2. Self-service to deploy to the orchestrator and leverage its features.
  3. Resiliency for if a failure is introduced into the system.
  4. Debug-ability for checking the status of the application and troubleshoot issues.
  5. Elasticity from add-ons that will grow and shrink the cluster and its services based on resource usage.

Low change friction. Container orchestration have become quite popular, with low to moderate impact depending the container orchestrator and runtime in use. Many of them leverage similar patterns for service discovery, scalability, observability, and resilience but may not have exact correlation in such feature offerings. For example, there may be some impact if certain autoscaling features available in one orchestrator differs in another.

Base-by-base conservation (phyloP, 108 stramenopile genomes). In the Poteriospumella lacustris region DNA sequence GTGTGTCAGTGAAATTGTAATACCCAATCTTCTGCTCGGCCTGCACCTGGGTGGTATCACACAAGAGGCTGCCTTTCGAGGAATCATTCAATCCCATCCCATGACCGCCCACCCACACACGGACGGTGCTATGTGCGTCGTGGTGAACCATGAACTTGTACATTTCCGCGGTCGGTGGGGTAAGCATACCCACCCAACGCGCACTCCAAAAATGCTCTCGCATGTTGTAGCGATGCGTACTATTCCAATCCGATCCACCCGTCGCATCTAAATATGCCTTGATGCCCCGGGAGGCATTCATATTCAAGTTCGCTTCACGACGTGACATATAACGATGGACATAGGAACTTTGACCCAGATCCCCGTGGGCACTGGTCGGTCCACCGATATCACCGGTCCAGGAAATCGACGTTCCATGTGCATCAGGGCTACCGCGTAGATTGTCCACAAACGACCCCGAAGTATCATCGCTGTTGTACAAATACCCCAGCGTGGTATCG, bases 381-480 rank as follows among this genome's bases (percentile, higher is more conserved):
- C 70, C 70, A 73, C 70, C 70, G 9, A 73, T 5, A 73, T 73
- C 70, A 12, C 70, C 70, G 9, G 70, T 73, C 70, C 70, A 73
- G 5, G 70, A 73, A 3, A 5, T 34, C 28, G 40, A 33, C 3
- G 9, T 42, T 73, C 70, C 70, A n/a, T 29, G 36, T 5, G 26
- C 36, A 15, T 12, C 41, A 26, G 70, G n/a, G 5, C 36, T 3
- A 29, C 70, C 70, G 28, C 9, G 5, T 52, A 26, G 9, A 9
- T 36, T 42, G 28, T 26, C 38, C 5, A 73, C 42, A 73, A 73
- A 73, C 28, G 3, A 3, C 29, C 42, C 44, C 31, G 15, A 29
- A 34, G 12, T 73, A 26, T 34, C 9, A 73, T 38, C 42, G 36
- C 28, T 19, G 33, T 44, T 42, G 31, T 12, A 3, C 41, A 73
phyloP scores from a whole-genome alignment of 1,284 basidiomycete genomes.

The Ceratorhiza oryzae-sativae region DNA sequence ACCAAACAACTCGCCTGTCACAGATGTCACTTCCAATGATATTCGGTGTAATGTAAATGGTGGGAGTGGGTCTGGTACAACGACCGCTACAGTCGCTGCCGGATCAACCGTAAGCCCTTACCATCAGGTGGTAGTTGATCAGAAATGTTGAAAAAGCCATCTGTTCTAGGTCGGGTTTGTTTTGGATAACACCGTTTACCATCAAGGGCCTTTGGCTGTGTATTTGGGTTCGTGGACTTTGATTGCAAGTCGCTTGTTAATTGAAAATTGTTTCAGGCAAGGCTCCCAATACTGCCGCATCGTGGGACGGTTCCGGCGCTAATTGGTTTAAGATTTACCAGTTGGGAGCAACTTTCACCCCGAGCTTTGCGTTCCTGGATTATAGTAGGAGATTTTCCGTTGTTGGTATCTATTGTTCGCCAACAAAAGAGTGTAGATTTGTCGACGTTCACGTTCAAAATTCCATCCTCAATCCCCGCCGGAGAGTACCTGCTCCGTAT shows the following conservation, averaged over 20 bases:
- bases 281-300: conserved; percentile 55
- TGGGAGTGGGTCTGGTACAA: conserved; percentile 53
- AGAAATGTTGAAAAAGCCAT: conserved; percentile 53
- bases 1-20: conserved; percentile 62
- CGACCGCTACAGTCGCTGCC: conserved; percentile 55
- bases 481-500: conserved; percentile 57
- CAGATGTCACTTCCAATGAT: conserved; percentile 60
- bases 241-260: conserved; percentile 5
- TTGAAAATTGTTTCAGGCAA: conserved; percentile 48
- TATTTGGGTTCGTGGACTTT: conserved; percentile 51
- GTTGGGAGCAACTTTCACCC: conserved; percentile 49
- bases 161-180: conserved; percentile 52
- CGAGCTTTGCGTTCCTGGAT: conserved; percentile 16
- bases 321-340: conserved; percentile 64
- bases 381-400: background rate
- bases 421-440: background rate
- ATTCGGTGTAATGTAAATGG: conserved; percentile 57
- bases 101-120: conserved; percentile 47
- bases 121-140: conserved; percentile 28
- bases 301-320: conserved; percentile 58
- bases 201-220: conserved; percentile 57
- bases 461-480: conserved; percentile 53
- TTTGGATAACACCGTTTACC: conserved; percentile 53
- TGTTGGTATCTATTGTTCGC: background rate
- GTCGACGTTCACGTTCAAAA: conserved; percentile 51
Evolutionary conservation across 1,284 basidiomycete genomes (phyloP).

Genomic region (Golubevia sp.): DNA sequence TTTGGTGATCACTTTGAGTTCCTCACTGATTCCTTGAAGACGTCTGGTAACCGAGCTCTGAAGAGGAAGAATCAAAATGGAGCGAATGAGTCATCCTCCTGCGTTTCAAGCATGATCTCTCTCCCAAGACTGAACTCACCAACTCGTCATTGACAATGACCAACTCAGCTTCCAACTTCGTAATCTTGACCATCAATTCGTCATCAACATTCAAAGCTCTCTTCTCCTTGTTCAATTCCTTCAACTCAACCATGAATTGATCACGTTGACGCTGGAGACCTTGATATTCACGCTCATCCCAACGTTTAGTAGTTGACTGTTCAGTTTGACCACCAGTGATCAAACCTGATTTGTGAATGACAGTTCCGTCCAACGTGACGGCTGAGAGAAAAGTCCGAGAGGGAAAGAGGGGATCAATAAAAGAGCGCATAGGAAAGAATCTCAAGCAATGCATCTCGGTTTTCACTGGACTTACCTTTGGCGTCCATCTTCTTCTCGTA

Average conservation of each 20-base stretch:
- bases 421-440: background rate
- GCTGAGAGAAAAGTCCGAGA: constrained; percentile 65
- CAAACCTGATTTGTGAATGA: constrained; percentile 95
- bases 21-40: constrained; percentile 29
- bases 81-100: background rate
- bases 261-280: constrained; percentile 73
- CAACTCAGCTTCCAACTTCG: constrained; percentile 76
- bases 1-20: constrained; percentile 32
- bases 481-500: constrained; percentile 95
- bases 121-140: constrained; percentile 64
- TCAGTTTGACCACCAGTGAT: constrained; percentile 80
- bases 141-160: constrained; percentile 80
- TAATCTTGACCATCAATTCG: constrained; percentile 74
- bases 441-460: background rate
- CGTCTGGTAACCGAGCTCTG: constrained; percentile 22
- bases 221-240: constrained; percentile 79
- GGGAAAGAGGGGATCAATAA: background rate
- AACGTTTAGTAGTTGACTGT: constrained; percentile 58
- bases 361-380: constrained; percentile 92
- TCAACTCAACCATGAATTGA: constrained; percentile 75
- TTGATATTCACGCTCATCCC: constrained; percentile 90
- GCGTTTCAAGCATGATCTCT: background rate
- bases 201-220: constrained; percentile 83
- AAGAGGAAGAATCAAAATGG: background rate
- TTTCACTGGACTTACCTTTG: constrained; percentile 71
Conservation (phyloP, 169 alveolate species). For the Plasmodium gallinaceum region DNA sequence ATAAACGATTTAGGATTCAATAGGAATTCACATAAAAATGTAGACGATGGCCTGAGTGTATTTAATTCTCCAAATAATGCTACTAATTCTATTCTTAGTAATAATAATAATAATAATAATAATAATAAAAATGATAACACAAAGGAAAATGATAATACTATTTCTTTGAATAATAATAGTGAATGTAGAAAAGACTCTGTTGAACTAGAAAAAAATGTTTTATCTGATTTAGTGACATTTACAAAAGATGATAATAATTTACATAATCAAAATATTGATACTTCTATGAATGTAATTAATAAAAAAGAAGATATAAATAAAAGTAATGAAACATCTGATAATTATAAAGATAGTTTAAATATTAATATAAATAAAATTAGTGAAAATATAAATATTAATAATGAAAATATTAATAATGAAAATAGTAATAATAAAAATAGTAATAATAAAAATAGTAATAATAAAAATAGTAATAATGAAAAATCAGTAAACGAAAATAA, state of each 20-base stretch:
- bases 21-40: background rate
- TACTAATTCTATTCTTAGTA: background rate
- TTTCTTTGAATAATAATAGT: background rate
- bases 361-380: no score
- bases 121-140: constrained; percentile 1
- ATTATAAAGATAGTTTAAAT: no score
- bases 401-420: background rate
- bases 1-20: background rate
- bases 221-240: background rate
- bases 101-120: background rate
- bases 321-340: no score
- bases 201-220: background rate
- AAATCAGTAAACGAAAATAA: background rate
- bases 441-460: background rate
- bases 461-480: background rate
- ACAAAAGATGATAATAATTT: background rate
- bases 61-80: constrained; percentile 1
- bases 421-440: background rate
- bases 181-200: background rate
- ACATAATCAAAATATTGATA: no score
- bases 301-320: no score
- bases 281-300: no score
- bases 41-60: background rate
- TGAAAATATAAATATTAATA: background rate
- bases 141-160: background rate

Container Image & Artifact Registry

Product artifacts in a delivery ecosystem should be managed immutably, which means they updated by replacement rather than in-place. Container technologies lend well to this model. However, we need a registry to store both container images and any internal and third-party libraries in use. Consider registries with the following attributes:

  1. Built-in security scanning.
  2. High availability.
  3. Support for a diverse set of stacks.
  4. Access control for container images (to allow for separate read/write).
  5. Automate-ability for image/library security acceptance.

It is likely that the container image registry will be different than the artifact registry.